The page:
The Marvel No-Prize for "stupidest column of the day" goes to (drum roll) this slithering heap of offal by Susan Estrich, better known to you and me as the brains behind the Dukakis landslide. In the middle of an argument that boils down to "gee, the election is sort of close," Estrich worries that the "Bradley effect" of white voters lying about their support of black candidates will sink Obama.
The experience of the primaries, not to mention that of other African-American candidates, suggests that polls tend to overstate, not understate, support for black candidates.
For a debunkinging of the "other African-American candidates" nonsense, go here.
With the exception of Indiana, every pre-primary poll in a major state showed the race between Obama and Clinton to be closer than it turned out to be.
This is true, but not to the benefit of Hillary Clinton. Here's what the polls said, then what the voters said, in all of the big states from the end of February to the end of May.
Three conclusions: One, Obama never got a lower share of the vote than the final poll average projected, and the closest he came was winning 44 percent of the Ohio vote when polls had him at 43. Two, on average Obama outperformed Clinton in beating the spread predicted by pollsters. Her biggest surge was a 3-points-bigger-than-expected Ohio win; he won by 10 points better than expected in Wisconsin. Third, Obama beat those spreads by outperforming expectations among white voters. He won a majority of the white vote in Wisconsin, pre-Jeremiah Wright. He won whites in Oregon, post-Wright. Which segues nicely into more Estrich nonsense.
Recent polls showing America to be as racially polarized as ever don't exactly give comfort to those who would dismiss the concern that some voters may be telling pollsters one thing and then doing something very different when they actually mark their ballots.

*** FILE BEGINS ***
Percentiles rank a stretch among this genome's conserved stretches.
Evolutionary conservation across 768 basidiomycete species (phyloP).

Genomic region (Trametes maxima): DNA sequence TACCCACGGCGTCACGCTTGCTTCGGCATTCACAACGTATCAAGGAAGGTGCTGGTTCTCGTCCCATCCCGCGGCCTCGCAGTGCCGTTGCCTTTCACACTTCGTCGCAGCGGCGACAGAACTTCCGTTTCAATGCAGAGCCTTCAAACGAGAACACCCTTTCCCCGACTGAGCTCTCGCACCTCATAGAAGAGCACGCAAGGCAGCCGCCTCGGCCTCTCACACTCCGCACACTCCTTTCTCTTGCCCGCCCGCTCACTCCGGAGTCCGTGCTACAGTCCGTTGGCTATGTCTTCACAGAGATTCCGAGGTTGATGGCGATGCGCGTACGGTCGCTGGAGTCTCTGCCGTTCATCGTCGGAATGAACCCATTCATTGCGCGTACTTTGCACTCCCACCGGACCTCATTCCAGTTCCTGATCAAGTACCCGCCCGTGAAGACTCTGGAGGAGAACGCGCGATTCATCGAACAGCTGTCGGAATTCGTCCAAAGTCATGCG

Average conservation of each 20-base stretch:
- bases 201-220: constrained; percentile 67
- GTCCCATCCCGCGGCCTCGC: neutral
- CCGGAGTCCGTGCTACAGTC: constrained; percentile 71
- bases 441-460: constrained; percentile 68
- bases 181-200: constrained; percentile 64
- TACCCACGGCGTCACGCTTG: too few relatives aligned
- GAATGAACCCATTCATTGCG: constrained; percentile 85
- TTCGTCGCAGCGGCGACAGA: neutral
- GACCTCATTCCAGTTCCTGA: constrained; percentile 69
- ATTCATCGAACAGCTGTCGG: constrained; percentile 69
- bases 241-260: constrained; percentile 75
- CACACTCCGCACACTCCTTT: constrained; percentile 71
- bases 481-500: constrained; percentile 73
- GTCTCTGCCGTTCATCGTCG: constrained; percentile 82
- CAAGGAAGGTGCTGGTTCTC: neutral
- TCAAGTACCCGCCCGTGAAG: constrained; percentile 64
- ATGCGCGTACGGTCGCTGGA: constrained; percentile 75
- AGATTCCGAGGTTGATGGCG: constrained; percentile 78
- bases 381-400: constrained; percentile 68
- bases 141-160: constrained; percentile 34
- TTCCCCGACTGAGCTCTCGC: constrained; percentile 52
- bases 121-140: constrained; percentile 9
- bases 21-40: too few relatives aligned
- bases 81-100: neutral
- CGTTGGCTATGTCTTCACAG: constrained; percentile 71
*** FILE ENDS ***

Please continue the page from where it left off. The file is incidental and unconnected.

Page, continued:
But they're not doing that! In Indiana, for example, Clinton won 78 percent of the white voters who said "race was important" in their vote—that was 10 percent of all white voters. In West Virginia, the site of Obama's biggest primary defeat, 21 percent of whites said race was important and they broke 84-9 for Clinton. The voters who actually have a problem with Obama's race are saying so when they vote against him.
Compare this to the 1982 race for governor of California between George Deukmajian and Tom Bradley. It was a complicated election, because conservative turnout was surging ahead of what polls projected as people came out to beat the anti-handgun Proposition 15. In the final Field poll, 3-4 percent of whites actually said they were voting against Bradley because he was black. But that same poll showed Bradley winning 47-41, with Deukmajian gaining, just presumably not by enough to overtake Bradley. There is no example of a similar reversal happening to Barack Obama in any 2008 primary; indeed, there's no example of a black candidate in 2006 (there were six such statewide candidates) underperforming the polls so badly. And yet people say that there is, and get paid for it.